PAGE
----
Hospice volunteer retires after 26 years

Syd Brailey saying farewell to staff and volunteers at the hospice.

Syd Brailey saying farewell to staff and volunteers at the hospice. - Credit: Archant

A former Royal Air Force engineer who has volunteered for Weston Hospicecare for 26 years has retired.

Syd Brailey, aged 90, became involved with the hospice after staff helped to care for his wife before she died.

Over the past 26 years he has repaired wheelchairs, driven people to the inpatient unit and been a voluntary companion for more than 50 patients.

He said: "When my wife was ill a nurse from the hospice came to see her and she was a great comfort.

"A year after my wife died I retired from work and presented myself to the hospice and became a volunteer.

"To start with, I remember taking collection boxes along to all the hotels on the seafront and collected them to take the money to the bank.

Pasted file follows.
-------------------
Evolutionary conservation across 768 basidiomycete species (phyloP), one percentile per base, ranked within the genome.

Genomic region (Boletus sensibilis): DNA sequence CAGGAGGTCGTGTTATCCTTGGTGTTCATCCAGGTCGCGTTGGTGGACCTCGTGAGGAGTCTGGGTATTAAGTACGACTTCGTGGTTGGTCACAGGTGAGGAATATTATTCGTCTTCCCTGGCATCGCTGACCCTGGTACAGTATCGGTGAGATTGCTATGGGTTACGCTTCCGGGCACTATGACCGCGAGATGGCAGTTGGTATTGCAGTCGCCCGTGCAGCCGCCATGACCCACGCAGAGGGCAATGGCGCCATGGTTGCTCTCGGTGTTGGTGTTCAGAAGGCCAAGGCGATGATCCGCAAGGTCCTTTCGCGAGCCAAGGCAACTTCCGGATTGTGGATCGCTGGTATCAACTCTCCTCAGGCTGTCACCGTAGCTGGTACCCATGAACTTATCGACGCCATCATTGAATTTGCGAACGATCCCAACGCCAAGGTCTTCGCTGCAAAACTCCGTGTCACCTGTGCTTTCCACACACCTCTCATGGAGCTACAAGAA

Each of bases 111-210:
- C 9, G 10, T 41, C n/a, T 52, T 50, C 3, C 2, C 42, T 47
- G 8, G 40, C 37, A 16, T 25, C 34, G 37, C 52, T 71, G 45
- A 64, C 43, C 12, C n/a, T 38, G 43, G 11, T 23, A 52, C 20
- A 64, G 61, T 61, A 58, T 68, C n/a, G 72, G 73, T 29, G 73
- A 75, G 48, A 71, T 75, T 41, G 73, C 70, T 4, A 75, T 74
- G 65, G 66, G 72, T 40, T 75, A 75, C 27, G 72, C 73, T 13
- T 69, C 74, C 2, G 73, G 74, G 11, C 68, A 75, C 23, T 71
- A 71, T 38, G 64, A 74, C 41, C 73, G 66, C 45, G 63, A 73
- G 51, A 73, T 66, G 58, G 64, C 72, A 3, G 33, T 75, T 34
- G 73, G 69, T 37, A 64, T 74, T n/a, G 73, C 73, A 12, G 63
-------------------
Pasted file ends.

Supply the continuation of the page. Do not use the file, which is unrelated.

"I used to repair wheelchairs and take beds out to people.

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"The hospice had a day care unit before an inpatient unit so I would also go out to pick patients up and bring them in by 10am and then at 4pm we'd arrive again to take them home.

"I then became a volunteer companion and went to sit with patients and their families in their own homes."

The daughter of one patient Syd visited was so grateful for the companionship he offered her dad she invited him to her wedding.

The RAF veteran looked after more than 50 patients as a voluntary companion.

He also insisted on paying for petrol when driving people to and from the hospice.

He said: "I didn't like to claim mileage but on one occasion I was told to claim my outstanding mileage which came to more than £300.

"In those days you could gift aid amounts over £300 so with the money I received with gift aid, I donated it back to the hospice."

The hospice's director of patient services, John Bailey, praised Syd's admirable service to the charity.

He said: "He (Syd) has been here the whole time I have worked at the hospice and when I worked as a nurse in the community Syd visited the same patient as I did as a volunteer sitter.

"When I visited, the wife said when Syd was there it allowed her to go out, but on her return he had done all the ironing and had made a meal, the wife said she had never been shown so much love from the outside the family.

"This is the nature of the man and we will miss him volunteering for us."